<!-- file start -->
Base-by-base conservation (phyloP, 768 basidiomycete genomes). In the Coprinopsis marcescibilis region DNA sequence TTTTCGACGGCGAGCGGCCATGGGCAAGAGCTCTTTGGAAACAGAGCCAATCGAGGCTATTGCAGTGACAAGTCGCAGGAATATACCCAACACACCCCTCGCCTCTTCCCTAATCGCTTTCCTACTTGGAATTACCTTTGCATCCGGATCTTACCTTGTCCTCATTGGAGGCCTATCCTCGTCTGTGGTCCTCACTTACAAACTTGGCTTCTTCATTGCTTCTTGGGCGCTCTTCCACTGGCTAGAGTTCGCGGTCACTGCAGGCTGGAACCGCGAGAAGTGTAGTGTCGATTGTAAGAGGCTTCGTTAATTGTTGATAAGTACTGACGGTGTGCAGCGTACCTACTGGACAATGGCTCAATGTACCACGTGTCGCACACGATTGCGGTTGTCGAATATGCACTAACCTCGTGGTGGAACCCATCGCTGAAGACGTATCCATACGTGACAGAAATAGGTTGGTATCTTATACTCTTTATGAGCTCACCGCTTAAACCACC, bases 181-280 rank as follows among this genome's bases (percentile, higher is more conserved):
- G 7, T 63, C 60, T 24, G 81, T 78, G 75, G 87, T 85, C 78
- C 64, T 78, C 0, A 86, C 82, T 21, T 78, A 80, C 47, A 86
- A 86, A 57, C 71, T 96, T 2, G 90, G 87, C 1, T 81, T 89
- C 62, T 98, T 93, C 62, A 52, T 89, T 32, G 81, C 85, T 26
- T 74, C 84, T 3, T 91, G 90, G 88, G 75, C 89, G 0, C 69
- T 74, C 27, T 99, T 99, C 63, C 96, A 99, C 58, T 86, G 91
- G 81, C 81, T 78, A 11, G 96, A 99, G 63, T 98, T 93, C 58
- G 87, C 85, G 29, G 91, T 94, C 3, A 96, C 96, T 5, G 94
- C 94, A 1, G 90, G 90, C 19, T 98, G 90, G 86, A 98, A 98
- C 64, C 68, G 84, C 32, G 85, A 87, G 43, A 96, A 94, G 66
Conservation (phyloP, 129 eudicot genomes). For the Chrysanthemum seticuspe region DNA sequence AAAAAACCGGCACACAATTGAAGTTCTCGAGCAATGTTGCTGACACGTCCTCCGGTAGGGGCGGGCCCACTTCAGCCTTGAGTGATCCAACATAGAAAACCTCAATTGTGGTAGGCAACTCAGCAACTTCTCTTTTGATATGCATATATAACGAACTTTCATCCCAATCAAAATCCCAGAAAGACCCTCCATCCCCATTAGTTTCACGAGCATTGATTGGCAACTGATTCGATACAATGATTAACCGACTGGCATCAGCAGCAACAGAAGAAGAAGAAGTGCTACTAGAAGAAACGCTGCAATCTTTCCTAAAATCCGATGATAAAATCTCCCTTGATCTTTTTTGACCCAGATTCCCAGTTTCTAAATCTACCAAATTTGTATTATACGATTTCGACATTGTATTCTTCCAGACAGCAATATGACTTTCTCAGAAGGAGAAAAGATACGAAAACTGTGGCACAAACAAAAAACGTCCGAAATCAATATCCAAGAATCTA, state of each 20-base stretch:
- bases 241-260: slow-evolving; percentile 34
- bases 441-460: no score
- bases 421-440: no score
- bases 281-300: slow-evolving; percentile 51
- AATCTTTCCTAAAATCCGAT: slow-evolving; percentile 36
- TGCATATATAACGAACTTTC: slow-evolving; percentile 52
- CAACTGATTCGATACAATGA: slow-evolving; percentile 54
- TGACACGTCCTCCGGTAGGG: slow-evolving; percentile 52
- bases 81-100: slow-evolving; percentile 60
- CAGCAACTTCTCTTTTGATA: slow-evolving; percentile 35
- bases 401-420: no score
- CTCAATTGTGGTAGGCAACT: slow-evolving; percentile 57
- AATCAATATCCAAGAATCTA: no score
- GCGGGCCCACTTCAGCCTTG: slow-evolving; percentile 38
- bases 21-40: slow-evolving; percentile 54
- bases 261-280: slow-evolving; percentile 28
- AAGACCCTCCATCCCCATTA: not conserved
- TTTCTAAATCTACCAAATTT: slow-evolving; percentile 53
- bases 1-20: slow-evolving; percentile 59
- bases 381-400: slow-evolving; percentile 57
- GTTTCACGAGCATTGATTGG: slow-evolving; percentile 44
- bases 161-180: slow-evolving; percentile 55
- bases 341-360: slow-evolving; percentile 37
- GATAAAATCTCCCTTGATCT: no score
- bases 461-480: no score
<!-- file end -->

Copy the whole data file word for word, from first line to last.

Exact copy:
Base-by-base conservation (phyloP, 768 basidiomycete genomes). In the Coprinopsis marcescibilis region DNA sequence TTTTCGACGGCGAGCGGCCATGGGCAAGAGCTCTTTGGAAACAGAGCCAATCGAGGCTATTGCAGTGACAAGTCGCAGGAATATACCCAACACACCCCTCGCCTCTTCCCTAATCGCTTTCCTACTTGGAATTACCTTTGCATCCGGATCTTACCTTGTCCTCATTGGAGGCCTATCCTCGTCTGTGGTCCTCACTTACAAACTTGGCTTCTTCATTGCTTCTTGGGCGCTCTTCCACTGGCTAGAGTTCGCGGTCACTGCAGGCTGGAACCGCGAGAAGTGTAGTGTCGATTGTAAGAGGCTTCGTTAATTGTTGATAAGTACTGACGGTGTGCAGCGTACCTACTGGACAATGGCTCAATGTACCACGTGTCGCACACGATTGCGGTTGTCGAATATGCACTAACCTCGTGGTGGAACCCATCGCTGAAGACGTATCCATACGTGACAGAAATAGGTTGGTATCTTATACTCTTTATGAGCTCACCGCTTAAACCACC, bases 181-280 rank as follows among this genome's bases (percentile, higher is more conserved):
- G 7, T 63, C 60, T 24, G 81, T 78, G 75, G 87, T 85, C 78
- C 64, T 78, C 0, A 86, C 82, T 21, T 78, A 80, C 47, A 86
- A 86, A 57, C 71, T 96, T 2, G 90, G 87, C 1, T 81, T 89
- C 62, T 98, T 93, C 62, A 52, T 89, T 32, G 81, C 85, T 26
- T 74, C 84, T 3, T 91, G 90, G 88, G 75, C 89, G 0, C 69
- T 74, C 27, T 99, T 99, C 63, C 96, A 99, C 58, T 86, G 91
- G 81, C 81, T 78, A 11, G 96, A 99, G 63, T 98, T 93, C 58
- G 87, C 85, G 29, G 91, T 94, C 3, A 96, C 96, T 5, G 94
- C 94, A 1, G 90, G 90, C 19, T 98, G 90, G 86, A 98, A 98
- C 64, C 68, G 84, C 32, G 85, A 87, G 43, A 96, A 94, G 66
Conservation (phyloP, 129 eudicot genomes). For the Chrysanthemum seticuspe region DNA sequence AAAAAACCGGCACACAATTGAAGTTCTCGAGCAATGTTGCTGACACGTCCTCCGGTAGGGGCGGGCCCACTTCAGCCTTGAGTGATCCAACATAGAAAACCTCAATTGTGGTAGGCAACTCAGCAACTTCTCTTTTGATATGCATATATAACGAACTTTCATCCCAATCAAAATCCCAGAAAGACCCTCCATCCCCATTAGTTTCACGAGCATTGATTGGCAACTGATTCGATACAATGATTAACCGACTGGCATCAGCAGCAACAGAAGAAGAAGAAGTGCTACTAGAAGAAACGCTGCAATCTTTCCTAAAATCCGATGATAAAATCTCCCTTGATCTTTTTTGACCCAGATTCCCAGTTTCTAAATCTACCAAATTTGTATTATACGATTTCGACATTGTATTCTTCCAGACAGCAATATGACTTTCTCAGAAGGAGAAAAGATACGAAAACTGTGGCACAAACAAAAAACGTCCGAAATCAATATCCAAGAATCTA, state of each 20-base stretch:
- bases 241-260: slow-evolving; percentile 34
- bases 441-460: no score
- bases 421-440: no score
- bases 281-300: slow-evolving; percentile 51
- AATCTTTCCTAAAATCCGAT: slow-evolving; percentile 36
- TGCATATATAACGAACTTTC: slow-evolving; percentile 52
- CAACTGATTCGATACAATGA: slow-evolving; percentile 54
- TGACACGTCCTCCGGTAGGG: slow-evolving; percentile 52
- bases 81-100: slow-evolving; percentile 60
- CAGCAACTTCTCTTTTGATA: slow-evolving; percentile 35
- bases 401-420: no score
- CTCAATTGTGGTAGGCAACT: slow-evolving; percentile 57
- AATCAATATCCAAGAATCTA: no score
- GCGGGCCCACTTCAGCCTTG: slow-evolving; percentile 38
- bases 21-40: slow-evolving; percentile 54
- bases 261-280: slow-evolving; percentile 28
- AAGACCCTCCATCCCCATTA: not conserved
- TTTCTAAATCTACCAAATTT: slow-evolving; percentile 53
- bases 1-20: slow-evolving; percentile 59
- bases 381-400: slow-evolving; percentile 57
- GTTTCACGAGCATTGATTGG: slow-evolving; percentile 44
- bases 161-180: slow-evolving; percentile 55
- bases 341-360: slow-evolving; percentile 37
- GATAAAATCTCCCTTGATCT: no score
- bases 461-480: no score